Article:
Nobody has been jailed for failing to pay their TV licence in the last five years in Scotland - while scores have been locked up in England.
The stark reminder of differing justice policies north and south of the border comes as Tory ministers in Westminster consider decriminalising those who evade the BBC levy.
Senior figures in the Corporation fear that removing the threat of jail will lead to more people shunning the payment, seen by some as a Telly Tax.
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However, figures obtained under the Freedom of Information Act, suggest that in Scotland there is already no real risk of prison thanks to reforms carried out under the both old Labour-Liberal Democrat Scottish Executive and the current Scottish Government.
Scottish courts do not jail anybody who has failed to pay a fine of less than £500 - including the kinds of penalties imposed on those who dodge the TV licence. And there is a presumption against sentences of under three months of te kinds being dished out south of the border.
That means that nobody was sent to jail in the last five years in Scotland, compared with 39 in England and Wales in 2014, 32 in 2013 and 51 in 2012, according to numbers obtained by campaigner Caroline Levesque-Bartlett.
The average length of sentence was just 20 days in England.
Only 32 people in Scotland were prosecuted through the courts, eight unsuccessfully.
Most TV licensing fines in Scotland are made out of court. A total of 13,486 were fined. In England and Wales there were 185,580 prosecutions. That means there were more fines issued north of the border than south, per capita.
It has previously been claimed that there are more TV Licence evaders in Scotland - where satisfaction with the BBC is much lower than in England - but this is not the case.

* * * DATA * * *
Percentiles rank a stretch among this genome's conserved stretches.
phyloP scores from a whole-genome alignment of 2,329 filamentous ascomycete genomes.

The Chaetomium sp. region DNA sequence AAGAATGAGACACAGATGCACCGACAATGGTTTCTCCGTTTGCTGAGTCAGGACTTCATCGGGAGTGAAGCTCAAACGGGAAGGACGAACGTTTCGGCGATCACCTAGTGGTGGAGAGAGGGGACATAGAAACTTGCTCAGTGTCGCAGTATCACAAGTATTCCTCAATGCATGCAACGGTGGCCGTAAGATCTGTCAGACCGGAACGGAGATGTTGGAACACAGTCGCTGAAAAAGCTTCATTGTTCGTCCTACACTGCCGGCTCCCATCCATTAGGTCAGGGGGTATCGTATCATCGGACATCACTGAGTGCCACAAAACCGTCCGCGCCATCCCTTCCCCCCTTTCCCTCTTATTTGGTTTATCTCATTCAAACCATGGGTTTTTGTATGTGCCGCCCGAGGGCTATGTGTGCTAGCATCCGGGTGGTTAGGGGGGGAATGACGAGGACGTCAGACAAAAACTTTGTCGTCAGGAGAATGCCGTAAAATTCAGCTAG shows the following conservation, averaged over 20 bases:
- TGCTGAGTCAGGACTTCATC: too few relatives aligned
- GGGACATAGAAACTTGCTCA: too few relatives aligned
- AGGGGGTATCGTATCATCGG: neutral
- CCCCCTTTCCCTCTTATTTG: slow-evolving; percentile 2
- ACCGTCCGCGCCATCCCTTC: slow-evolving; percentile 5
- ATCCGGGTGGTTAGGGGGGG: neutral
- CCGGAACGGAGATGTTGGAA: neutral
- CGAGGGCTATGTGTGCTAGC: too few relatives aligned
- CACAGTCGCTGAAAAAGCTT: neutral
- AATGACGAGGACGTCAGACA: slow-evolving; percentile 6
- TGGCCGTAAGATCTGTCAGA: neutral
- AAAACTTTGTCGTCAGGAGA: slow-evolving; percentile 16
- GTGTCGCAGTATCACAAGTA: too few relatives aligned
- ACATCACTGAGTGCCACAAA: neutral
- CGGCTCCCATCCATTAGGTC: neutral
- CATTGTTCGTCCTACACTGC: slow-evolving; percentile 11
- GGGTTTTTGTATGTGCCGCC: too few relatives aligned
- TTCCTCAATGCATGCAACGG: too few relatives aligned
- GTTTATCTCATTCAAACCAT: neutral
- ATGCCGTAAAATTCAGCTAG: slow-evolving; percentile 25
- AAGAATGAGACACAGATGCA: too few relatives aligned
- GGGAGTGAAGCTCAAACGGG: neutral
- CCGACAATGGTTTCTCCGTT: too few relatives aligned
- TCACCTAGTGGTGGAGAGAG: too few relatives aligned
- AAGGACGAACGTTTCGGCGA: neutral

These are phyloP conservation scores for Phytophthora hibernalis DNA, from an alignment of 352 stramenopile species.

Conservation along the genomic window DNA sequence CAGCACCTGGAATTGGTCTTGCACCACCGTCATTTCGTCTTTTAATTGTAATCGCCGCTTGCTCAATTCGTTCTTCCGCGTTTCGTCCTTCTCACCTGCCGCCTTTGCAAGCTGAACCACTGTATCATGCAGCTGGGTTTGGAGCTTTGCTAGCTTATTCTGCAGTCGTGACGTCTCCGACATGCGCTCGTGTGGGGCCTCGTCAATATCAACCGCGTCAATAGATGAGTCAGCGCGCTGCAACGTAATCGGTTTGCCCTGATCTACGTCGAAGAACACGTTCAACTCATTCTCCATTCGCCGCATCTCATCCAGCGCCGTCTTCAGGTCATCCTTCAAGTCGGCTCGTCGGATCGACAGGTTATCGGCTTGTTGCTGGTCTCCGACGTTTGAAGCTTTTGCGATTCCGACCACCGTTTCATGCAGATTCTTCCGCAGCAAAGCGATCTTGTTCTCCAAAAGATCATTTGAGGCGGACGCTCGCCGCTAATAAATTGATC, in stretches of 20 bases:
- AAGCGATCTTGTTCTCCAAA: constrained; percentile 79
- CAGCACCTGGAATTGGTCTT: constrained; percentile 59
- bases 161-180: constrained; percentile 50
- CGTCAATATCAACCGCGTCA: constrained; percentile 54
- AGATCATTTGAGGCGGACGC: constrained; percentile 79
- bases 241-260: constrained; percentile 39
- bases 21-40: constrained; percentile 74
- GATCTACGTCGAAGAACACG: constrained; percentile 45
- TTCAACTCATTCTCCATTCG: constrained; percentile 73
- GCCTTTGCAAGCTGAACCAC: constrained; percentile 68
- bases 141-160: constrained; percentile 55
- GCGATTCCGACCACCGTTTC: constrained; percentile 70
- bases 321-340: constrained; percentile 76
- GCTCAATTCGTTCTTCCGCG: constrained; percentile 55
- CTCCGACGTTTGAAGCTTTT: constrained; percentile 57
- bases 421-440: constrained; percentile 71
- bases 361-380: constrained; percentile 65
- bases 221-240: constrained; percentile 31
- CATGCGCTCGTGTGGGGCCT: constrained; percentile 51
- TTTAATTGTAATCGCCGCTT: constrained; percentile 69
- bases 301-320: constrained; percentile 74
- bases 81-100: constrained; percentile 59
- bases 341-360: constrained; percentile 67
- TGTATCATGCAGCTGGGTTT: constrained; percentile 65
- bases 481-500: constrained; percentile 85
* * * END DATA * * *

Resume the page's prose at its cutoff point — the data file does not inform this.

The amount of money raised from TV licence fines, meanwhile, is also much higher in England than in Scotland. The average fine is just £75 in north of the border, compared with £170 south. The licence fee is currently around £140. So English fines are higher than the fee, while Scotland fines are exactly half of the fee.
A spokesman for TV Licensing said: "We enforce the law in Scotland by taking a statement from those who evade, as it does in the rest of the UK.
"Subject to the usual evidential and public interest tests, cases are then sent for prosecution to the Procurator Fiscal who decides how cases are dealt with. In the vast majority of cases, the PF levies a fixed penalty by way of an out of court disposal."
In England and Wales, TV Licensing does its own prosecutions. Britain is the only state in the world were TV licence non-payment is criminalised.
The BBC believes decriminalising non-payment, as suggested by UK Government sources, would cost it hundreds of thousands of pounds a year.
Tony Hall, the BBC's director-general, has said he expects the government to compensate the Corporation if evasion rises after decriminalisation.
He said: "We've had assurances from both the chancellor and the secretary of state that if they were to impose decriminalisation that will be taken into account in some arrangement to do with the money coming back in it."